It’s not just a matter of memory tricks. I do use that example a lot because memory is a fantastic indicator of several other functions. It relates to critical thinking, problem solving ability. If your memory is impaired, or you don’t know how to use it, your ability to think through complex logic is also limited. It can be an indicator of untrained creativity, a lack of mental clarity and focus. It’s a cause and a symptom of many other cognitive deficiencies. But it’s not just a matter of techniques. By training this, you can improve all those different areas and understand how they work.

 

 

That’s really interesting because, in general, I would associate memory as one of those things that’s like, hey, the computers can do it better than we can. So, why do we need to worry about it? I don’t need to worry about when the date of some historical event was. I can just Google it. And my employer doesn’t stop me from doing that, like a school would do. You can look up the answers anytime you want to. So, help us a little bit more with this. You lead us into it, but make a compelling case for why memory and how it’s connected with these other higher functions that helps us use our brains better.

 

If you think about it in the most short-term level, so the memory works on a lot of different levels. And it’s not fully understood how it all works. But if you think about the application, the super short-term, so what we call the working memory, it can hold five to seven items. You’ll hear that in the memory space a lot, seven plus or minus two. That is what lets you remember the beginning of a sentence by the time you get to the end. So, if that was impaired, if you couldn’t remember how a sentence started when you’re listening to it by the end and you couldn’t connect those together, it’d be really hard to understand anything. Even though this is a memory function and not necessarily a matter of logic or critical thinking, those two things are connected because if you can’t remember the beginning of a sentence, by the time you get to the end, you don’t know what the sentence means. And if you just expand that to a higher level, and you keep getting longer and longer, you understand that that connection continues to exist. If you cannot think through the beginning of a paragraph, by the time you get to the end, again, you have that loss of comprehension and understanding of what you’re doing.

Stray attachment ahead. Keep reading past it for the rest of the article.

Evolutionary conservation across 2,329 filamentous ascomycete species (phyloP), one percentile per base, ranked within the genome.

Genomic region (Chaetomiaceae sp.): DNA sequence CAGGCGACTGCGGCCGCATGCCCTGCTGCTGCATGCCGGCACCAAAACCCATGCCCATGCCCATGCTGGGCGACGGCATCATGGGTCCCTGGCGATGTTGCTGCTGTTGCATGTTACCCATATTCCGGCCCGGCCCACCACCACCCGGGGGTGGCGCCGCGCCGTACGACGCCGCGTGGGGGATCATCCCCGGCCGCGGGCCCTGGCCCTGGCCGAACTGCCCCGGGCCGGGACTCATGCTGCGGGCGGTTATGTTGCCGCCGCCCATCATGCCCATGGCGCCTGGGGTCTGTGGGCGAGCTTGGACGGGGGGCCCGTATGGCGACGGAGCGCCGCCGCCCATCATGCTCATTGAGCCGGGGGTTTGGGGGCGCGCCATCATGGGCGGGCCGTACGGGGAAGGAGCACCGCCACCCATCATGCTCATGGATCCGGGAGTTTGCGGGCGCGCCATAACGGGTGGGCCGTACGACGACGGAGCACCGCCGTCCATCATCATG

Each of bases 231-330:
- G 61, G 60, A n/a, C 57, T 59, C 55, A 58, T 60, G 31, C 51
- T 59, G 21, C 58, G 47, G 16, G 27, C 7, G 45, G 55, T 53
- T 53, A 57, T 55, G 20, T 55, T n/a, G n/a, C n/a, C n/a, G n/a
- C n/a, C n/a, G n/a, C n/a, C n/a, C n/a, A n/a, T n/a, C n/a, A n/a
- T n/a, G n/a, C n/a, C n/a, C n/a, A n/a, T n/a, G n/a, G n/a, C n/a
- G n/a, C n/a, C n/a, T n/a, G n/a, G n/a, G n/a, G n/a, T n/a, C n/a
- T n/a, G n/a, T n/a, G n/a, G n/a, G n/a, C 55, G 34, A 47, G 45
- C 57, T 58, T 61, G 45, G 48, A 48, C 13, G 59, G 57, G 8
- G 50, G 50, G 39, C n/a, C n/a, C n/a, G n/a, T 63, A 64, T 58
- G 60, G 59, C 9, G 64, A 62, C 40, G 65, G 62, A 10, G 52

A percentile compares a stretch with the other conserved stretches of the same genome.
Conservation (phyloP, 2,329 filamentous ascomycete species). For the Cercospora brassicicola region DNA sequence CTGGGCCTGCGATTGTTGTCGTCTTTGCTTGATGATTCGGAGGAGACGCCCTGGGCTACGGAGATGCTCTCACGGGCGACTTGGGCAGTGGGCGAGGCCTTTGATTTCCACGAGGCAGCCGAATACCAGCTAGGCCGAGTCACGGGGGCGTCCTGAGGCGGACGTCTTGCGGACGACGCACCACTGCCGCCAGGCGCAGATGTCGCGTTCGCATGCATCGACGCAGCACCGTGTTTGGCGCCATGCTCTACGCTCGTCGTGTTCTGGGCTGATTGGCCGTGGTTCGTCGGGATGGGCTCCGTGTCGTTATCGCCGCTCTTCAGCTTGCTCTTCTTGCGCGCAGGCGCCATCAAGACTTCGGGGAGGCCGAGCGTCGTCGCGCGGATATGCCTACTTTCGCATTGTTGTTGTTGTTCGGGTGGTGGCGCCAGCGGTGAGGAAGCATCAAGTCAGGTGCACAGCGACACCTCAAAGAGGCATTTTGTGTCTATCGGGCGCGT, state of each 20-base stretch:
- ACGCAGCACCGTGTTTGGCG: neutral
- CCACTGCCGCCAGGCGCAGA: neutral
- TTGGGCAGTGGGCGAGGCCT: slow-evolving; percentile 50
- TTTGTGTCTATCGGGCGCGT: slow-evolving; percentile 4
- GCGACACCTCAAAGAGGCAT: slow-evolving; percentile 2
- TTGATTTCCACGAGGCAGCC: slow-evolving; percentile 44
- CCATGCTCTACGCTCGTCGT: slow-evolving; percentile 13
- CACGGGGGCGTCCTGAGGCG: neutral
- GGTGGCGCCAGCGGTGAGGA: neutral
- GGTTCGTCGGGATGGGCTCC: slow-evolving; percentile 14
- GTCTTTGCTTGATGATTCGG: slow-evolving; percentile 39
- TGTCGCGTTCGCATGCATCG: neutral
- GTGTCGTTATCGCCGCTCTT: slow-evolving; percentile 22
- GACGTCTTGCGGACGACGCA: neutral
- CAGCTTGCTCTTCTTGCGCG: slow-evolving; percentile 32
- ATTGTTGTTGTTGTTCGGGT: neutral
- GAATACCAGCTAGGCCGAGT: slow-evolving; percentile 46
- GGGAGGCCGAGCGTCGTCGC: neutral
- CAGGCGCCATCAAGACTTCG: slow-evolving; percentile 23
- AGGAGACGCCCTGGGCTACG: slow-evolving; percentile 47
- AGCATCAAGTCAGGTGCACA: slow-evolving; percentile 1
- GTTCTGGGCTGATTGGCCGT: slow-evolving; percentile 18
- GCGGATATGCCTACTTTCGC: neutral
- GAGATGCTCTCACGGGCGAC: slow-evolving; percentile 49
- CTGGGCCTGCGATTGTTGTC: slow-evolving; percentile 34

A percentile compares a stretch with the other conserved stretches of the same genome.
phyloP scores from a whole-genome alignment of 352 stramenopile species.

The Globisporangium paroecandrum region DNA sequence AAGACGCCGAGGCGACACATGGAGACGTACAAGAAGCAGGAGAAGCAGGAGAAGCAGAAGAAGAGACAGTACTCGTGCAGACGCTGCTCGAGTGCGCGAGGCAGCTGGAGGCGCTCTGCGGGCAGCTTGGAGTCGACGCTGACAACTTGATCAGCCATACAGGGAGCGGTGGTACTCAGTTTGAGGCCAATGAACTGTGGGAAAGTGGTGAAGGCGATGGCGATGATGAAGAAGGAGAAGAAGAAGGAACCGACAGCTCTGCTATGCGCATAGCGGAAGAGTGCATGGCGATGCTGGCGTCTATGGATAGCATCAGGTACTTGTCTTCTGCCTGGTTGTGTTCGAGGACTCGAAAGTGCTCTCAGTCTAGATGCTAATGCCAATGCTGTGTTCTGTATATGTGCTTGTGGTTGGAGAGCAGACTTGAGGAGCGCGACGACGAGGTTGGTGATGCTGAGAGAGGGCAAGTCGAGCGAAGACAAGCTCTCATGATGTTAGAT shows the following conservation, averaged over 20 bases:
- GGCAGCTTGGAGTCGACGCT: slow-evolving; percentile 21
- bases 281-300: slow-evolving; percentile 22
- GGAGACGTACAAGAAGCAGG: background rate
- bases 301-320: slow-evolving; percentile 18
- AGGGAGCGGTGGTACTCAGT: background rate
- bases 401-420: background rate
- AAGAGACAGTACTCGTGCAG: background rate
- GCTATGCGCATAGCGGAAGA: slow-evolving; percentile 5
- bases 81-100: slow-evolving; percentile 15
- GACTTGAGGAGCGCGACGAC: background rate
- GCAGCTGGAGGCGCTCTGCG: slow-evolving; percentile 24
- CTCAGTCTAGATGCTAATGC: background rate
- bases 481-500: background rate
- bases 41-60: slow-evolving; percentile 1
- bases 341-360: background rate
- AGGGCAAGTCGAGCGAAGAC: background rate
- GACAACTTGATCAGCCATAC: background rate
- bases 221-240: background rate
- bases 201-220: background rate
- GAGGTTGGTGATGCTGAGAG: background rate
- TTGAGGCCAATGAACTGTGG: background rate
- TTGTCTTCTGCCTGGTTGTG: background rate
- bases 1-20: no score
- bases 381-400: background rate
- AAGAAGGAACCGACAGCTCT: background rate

Then that’s true with anything. For problem solving, if you cannot grasp or think through a process from start to finish, then you’re not going to come to the best solution. That’s thinking in terms of just being able to retain information, but then also think about the effects of study. I mentioned that students will lose half of what they try to remember within 24 hours if they don’t review the material. If you’re able to store information effectively in your brain, then you can review that material whenever you want without having to go back to the source. That ability allows you to consider things from different angles without having to always pull out a book or pull out your phone, or anything like that, you can just consider it within your own mind. There’s also the value of, if you think of a database, everything is associative. The connections between different data points in a database are connected by tables. I won’t get too much into that for people who aren’t familiar with databases, but your brain works in a similar way where there are connections between everything that you learn. Everything that you learn enables you to learn more because it creates more connections in your brain and allows you to think more creatively. It’s not just a matter of having information so you can look it up so much that it allows you to learn more and understand things more quickly over time. So, the more that you put into your brain and create those connections, the more connections you can create and the faster you can learn.